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Russia Seeks Additional $1.9 Billion In Taxes From Oil & Gas

Russia’s finance ministry is looking to raise as much as US$1.93 billion (143 billion Russia rubles) in taxes from the oil industry over the next two years, as the oil price crash has shrunk Russia’s key revenue stream—oil.

According to a document on a Russian government website, cited by Reuters, the finance ministry is looking to receive more tax proceeds by amending the tax code and the recently implemented profit-based tax.

The government and the Russian oil industry are heading for a dispute over the proposed tax amendments, Russian business daily Kommersant reported on Monday, citing sources familiar with the matter. According to Kommersant’s sources, the proposal – if passed – would negatively affect mostly Gazprom Neft, the oil division of gas giant Gazprom, and Rosneft, the biggest oil producer in Russia.

The profit-based tax, introduced as an experiment last year, has led to the Russian budget not receiving US$2.9 billion (213 billion rubles), according to the sources.

The Russian companies, however, strongly disagree that they should repay that sum under a new tax amendment, and the issue could be escalated to President Vladimir Putin, Kommersant reported.  

The possible changes to the tax code would be harmful to the fundamentals of Russia’s oil industry, Reuters quoted VTB Capital as saying in a note.

Currently, Russia’s economy is suffering the consequences of the oil price crash it helped create with the temporary rift with its OPEC+ partner Saudi Arabia in March. The Russian ruble crashed, and Russia’s oil income shrank as a result of the plunge in oil prices.  

The oil price crash, along with the coronavirus-driven global recession, will result in Russia’s economy shrinking this year by 6 percent, or by the most in 11 years, the World Bank said in its latest economic report on Russia earlier this month.


Russia is said to be considering whether to adopt a kind of state oil hedging program, similar to Mexico’s oil hedge, to protect government revenues from oil price crashes in the future.  

By Tsvetana Paraskova for Oilprice.com

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  • Mamdouh Salameh on August 04 2020 said:
    What is a sum of $1.9 bn for the world’s fifth largest economy at $4.39 trillion based on purchasing power parity (PPP)? If the author is insinuating that Russia’s economy is so dependent on the oil revenue that $1.9 bn in taxes make a difference, then it is a deliberate misinformation and inaccuracies as usual motivated by political bias. So let us separate the wheat from the chaff.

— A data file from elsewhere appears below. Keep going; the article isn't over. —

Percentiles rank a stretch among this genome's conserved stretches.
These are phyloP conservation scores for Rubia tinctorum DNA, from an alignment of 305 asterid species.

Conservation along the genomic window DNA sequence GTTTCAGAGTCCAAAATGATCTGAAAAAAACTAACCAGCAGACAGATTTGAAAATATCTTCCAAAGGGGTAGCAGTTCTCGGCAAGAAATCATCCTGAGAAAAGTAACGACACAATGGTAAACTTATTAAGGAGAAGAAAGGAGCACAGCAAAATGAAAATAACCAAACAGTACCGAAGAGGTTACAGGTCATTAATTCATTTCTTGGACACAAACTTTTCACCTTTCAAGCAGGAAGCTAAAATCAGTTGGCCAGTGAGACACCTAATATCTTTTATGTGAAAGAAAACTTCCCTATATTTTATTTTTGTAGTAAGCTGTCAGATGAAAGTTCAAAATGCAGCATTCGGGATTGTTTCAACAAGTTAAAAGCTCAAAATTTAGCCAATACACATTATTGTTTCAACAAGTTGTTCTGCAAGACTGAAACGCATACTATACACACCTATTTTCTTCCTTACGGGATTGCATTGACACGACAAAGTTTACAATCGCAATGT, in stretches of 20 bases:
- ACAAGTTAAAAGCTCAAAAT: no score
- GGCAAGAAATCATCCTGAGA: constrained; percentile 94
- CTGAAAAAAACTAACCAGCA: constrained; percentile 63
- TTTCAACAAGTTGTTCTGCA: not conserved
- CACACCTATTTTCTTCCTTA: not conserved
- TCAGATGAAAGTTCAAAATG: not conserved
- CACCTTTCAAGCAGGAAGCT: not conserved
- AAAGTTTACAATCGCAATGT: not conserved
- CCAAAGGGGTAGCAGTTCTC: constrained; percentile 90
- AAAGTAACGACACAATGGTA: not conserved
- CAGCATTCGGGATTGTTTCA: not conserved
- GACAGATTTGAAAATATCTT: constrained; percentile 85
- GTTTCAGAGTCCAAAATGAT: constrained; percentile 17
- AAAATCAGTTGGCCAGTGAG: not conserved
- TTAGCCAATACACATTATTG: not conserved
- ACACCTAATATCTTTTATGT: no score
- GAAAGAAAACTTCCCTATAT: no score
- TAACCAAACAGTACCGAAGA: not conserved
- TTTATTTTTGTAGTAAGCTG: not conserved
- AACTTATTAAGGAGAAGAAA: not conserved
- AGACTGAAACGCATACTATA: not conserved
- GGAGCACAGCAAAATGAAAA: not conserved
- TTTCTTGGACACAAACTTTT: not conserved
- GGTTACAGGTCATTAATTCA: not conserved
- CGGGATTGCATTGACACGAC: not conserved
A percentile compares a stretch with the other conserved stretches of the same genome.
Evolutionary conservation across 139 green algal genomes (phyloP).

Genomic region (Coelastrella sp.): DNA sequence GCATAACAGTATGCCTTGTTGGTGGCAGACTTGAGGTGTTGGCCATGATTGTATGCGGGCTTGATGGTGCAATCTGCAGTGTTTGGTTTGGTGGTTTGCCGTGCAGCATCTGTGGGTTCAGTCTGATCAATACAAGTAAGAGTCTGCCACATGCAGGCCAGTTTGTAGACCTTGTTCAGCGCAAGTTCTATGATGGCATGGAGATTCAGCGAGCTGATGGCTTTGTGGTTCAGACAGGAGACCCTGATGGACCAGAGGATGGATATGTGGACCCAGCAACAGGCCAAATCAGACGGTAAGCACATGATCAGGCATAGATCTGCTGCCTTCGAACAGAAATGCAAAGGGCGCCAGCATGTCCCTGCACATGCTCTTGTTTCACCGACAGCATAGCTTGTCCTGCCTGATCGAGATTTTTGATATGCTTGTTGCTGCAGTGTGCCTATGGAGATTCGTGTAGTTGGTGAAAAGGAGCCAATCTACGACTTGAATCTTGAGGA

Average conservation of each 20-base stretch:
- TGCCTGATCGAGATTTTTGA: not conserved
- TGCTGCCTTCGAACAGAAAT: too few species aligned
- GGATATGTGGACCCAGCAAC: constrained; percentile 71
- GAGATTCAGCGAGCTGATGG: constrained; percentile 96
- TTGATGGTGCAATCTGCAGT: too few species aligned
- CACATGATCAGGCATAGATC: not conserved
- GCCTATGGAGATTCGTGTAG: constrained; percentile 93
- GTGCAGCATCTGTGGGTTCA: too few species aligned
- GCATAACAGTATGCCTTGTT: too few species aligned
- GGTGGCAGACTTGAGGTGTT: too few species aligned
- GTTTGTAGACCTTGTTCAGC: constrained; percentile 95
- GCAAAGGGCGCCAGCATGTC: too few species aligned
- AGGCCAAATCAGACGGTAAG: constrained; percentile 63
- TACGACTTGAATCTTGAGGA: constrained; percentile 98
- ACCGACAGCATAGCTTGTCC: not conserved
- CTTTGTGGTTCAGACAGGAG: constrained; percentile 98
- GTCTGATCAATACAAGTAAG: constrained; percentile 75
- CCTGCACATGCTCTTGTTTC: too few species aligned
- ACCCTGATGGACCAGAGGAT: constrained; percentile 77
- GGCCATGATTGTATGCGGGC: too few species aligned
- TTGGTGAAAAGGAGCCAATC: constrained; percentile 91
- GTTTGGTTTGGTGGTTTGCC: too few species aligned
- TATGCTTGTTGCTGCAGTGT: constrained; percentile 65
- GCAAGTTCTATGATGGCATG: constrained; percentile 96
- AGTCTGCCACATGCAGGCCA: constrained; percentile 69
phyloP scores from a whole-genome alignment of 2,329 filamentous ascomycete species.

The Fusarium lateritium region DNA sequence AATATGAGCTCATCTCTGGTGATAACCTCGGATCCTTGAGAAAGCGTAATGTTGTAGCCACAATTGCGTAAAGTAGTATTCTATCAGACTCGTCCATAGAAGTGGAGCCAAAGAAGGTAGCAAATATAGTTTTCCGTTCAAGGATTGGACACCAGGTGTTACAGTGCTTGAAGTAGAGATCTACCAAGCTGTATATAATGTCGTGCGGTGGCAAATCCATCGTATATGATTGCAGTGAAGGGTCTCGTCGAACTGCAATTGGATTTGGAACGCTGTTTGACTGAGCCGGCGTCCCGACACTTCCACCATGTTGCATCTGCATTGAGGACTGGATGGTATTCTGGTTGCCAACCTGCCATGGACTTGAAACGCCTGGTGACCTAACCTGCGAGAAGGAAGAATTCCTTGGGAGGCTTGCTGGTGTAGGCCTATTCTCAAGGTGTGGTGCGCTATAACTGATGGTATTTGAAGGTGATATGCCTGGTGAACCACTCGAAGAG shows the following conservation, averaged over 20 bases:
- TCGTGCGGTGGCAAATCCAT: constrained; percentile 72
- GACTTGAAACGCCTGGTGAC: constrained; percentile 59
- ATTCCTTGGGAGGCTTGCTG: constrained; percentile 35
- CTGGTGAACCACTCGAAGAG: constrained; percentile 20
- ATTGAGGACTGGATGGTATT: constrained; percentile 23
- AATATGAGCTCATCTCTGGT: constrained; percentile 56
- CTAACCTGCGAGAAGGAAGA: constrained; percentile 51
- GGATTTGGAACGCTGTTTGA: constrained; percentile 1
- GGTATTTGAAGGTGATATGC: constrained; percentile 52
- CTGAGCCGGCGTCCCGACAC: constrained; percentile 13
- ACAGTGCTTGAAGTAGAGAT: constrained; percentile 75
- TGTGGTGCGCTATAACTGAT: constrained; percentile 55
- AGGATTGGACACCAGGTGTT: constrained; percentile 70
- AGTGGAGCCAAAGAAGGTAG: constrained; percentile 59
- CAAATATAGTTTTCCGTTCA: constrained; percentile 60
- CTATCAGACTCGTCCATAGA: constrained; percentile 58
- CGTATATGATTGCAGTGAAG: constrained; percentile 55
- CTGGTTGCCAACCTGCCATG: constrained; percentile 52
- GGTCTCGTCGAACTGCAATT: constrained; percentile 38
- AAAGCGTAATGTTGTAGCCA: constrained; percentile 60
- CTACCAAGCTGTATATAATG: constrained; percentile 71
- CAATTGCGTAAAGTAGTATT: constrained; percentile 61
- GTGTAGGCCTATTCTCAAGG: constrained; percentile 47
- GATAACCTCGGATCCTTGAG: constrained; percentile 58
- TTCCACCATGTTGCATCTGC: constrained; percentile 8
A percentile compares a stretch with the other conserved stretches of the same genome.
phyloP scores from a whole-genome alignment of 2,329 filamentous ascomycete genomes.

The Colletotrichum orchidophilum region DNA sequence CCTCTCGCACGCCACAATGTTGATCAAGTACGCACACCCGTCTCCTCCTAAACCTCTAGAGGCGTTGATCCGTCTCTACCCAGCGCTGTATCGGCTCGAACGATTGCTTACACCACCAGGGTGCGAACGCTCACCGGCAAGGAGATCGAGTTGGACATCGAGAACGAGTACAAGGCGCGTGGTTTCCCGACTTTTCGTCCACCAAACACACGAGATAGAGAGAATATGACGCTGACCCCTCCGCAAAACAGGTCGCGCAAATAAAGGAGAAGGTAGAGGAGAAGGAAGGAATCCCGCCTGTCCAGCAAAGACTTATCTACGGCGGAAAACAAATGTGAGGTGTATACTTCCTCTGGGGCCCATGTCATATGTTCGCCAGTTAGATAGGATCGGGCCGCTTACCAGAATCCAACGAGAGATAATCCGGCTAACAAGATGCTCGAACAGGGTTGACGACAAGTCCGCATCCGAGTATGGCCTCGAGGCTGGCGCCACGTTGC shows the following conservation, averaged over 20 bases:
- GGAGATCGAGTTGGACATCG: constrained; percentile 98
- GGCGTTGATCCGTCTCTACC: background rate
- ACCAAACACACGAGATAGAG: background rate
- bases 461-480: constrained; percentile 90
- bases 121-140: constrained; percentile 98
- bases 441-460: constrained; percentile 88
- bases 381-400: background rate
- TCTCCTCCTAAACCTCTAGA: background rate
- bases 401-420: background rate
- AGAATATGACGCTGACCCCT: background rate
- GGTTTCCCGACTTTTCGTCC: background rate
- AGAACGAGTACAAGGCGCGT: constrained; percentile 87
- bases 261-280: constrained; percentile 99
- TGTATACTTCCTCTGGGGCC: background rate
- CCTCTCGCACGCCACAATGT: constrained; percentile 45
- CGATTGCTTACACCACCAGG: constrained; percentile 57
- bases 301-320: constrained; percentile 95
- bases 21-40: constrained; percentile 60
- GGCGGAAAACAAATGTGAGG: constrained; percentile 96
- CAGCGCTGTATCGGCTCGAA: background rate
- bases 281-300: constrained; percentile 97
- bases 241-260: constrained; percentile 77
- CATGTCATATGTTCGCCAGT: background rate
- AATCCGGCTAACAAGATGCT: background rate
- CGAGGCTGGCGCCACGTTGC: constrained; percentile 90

While all oil-producing nations have felt the destructive impact of low oil prices triggered by the COVID-19 pandemic, Russia has emerged as the least affected among all major oil producers including Saudi Arabia and the United States.

    Moreover, it wasn’t Russia who started the oil price war that exacerbated the collapse of oil prices. It was Saudi Arabia.

    And while Russia’s GDP may have shrunk by 6%, it still fared better than the US GDP which crashed by 32.9% annually in the second quarter of 2020, Germany’s by 10% and China’s by 6%.

    Furthermore, the role oil plays in the US and Saudi economies is far bigger than the Russia’s. While the US oil and gas industry contributes 10% to the United States’ GDP compared with 30% for Russia and 50% for Saudi Arabia, the role oil plays in the US economy through the petrodollar is far more dominant than in the economies of Russia and Saudi Arabia.

    The petrodollar underpins the United States’ financial system and economy. It provides at least three immediate benefits to the United States. It increases global demand for US dollars. It also increases global demand for US debt securities and it gives the United States the ability to buy oil with a currency it can print at will. In geopolitical terms, the petrodollar lends vast economic and political power to the United States.

    Dr Mamdouh G Salameh
    International Oil Economist
    Visiting Professor of Energy Economics at ESCP Europe Business School, London

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